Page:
It's ridiculous to me to have -that- much software installed, but as I mentioned, that's why there is a Mini-Edition. I gave it a bit of thought, and wondered why there was not a package selection during the install, like there is with SuSE or other distros. I thought about how Portage works though, and if I were a developer, I would not want to go through the headache. It -is- possible, but it would have to be done by compiling most everything during install, similar to what the Gentoo Live CD does. To save time, Sabayon includes binary packages of everything, which is why it installs so fast. But as it stands, there are far too many issues that could arise from having a package selection, such as broken dependencies. This is hard to pull off without the need of compiling, since Portage compiles everything that's open source.

I could be looking at this the wrong way, but I believe it a package selection were possible with Portage, it would have been done already. If you don't mind a PC with loads of software, then this will not affect you at all. If you like having a slim PC with only the packages you use, like myself, then you should be prepared to go through Kuroo or the command line to uninstall what you don't need. In this instance, I prefer Kuroo simply because it makes uninstalling mass amounts of software all at once relatively easy.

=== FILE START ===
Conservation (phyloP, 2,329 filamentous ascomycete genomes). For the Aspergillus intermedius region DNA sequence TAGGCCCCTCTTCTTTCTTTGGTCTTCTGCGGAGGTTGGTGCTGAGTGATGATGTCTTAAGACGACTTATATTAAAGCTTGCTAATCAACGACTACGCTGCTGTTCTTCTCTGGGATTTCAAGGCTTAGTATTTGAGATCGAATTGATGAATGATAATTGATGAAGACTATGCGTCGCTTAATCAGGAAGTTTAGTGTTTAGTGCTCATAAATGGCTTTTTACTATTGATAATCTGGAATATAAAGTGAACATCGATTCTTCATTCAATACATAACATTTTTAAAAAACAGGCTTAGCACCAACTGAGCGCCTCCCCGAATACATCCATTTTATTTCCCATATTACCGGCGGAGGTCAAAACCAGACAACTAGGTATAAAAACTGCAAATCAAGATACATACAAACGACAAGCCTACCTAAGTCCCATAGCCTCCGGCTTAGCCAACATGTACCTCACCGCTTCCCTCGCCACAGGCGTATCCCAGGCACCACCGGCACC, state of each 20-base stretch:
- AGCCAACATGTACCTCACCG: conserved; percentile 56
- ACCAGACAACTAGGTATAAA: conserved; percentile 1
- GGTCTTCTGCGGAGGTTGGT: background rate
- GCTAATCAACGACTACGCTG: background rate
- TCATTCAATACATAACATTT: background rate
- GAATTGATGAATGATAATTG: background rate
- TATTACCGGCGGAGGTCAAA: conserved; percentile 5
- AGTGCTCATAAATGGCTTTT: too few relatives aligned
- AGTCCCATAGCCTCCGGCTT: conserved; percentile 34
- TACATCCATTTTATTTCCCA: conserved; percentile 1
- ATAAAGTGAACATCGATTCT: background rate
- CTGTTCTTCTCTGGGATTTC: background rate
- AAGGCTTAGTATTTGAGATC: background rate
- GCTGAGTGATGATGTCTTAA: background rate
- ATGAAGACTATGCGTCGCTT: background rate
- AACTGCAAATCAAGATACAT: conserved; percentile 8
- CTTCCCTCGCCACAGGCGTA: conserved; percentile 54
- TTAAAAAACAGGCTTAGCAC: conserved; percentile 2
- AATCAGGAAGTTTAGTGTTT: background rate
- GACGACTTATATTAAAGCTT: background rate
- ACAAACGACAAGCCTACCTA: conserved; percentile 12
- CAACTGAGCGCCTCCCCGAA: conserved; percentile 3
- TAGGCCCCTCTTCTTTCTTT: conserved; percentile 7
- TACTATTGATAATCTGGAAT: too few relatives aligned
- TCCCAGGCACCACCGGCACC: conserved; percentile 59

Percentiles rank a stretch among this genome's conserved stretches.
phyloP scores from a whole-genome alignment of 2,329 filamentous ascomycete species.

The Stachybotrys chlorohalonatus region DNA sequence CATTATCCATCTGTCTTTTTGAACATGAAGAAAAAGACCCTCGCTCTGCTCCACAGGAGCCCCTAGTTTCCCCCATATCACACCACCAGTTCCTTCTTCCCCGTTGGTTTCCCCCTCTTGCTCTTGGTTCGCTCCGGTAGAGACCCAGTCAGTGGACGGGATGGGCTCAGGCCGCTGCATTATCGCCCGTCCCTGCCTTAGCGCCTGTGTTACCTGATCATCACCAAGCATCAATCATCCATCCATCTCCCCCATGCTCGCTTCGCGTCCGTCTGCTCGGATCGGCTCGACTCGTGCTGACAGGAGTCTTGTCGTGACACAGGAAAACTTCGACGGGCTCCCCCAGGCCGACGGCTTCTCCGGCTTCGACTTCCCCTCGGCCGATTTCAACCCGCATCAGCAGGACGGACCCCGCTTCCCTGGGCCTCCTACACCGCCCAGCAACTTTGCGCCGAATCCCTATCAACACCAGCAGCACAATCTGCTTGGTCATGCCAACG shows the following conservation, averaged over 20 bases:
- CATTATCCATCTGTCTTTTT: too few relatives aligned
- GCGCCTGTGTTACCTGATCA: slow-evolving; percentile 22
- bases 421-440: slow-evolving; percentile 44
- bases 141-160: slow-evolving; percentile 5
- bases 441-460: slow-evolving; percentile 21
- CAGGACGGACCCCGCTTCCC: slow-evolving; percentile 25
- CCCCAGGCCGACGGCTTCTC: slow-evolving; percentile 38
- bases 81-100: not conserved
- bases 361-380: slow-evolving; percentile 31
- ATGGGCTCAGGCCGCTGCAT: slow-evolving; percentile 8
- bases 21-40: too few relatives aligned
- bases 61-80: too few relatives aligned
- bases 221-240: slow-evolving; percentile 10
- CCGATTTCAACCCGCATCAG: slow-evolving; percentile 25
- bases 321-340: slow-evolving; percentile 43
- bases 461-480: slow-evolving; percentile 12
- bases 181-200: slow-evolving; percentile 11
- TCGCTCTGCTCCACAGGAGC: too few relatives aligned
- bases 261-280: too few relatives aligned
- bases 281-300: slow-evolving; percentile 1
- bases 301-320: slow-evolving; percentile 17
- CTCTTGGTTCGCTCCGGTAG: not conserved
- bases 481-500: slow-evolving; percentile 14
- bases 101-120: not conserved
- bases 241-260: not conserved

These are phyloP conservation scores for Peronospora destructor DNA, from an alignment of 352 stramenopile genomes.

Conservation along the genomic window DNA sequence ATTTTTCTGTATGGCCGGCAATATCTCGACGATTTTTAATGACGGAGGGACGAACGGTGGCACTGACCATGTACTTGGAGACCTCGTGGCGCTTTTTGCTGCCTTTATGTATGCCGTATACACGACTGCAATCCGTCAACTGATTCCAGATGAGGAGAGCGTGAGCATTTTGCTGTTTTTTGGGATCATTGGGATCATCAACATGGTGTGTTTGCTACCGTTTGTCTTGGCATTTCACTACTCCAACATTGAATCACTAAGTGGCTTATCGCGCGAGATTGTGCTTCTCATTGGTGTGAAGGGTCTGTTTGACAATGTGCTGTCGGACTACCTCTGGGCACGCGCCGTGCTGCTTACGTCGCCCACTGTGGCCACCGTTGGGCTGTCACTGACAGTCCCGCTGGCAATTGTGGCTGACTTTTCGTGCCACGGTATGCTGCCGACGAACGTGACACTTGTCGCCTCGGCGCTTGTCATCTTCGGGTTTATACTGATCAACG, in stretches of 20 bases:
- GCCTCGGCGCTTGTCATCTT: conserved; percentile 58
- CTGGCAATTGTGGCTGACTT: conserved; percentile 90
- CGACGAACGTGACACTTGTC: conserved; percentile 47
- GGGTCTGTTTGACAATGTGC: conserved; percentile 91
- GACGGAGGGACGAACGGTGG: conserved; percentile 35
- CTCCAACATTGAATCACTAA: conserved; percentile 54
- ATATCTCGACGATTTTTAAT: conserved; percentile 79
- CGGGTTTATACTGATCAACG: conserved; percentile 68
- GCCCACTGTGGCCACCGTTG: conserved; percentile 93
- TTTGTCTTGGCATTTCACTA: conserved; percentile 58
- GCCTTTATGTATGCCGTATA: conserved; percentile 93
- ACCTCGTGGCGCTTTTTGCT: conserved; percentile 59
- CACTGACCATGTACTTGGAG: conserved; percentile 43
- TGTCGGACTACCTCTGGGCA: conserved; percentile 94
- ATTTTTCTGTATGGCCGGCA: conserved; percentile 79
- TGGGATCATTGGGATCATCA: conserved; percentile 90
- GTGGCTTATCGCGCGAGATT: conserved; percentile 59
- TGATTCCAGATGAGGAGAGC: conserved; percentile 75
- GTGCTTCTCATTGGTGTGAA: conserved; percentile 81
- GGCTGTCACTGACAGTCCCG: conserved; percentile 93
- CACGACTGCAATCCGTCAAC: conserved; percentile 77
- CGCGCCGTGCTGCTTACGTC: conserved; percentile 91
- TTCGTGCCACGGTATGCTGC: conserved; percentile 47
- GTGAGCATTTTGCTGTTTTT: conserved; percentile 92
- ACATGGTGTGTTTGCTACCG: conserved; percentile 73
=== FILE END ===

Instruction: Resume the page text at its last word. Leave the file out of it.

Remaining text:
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Postby lxnay » Fri Mar 23, 2007 17:32

The PROBLEM is that we take a snapshot of the Portage tree, enter in the "Portage Freeze release mode" and then fix the broken things. So, if after that date, the so called kind gentoo devs mask/unmask/remove something, we can't do nothing at the moment. If you've ever run Gentoo unstable, these things are usual. It's NOT a Sabayon issue, it's how gentoo manages the unstable: they don't care much about packages stability over time.
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Postby lxnay » Fri Mar 23, 2007 17:33

Also, another issue on Gentoo is that PORTAGE dependencies management just SUCKS A LOT.
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Postby nikaya » Fri Mar 23, 2007 23:56

lxnay wrote:Also, another issue on Gentoo is that PORTAGE dependencies management just SUCKS A LOT.

Hi,
did you thought about alternatives,i.e Paludis?I'm using only Paludis since quite a time beeing impressed and satisfied.
Sure,he is stricter than Portage,but is that not the business of a package manager?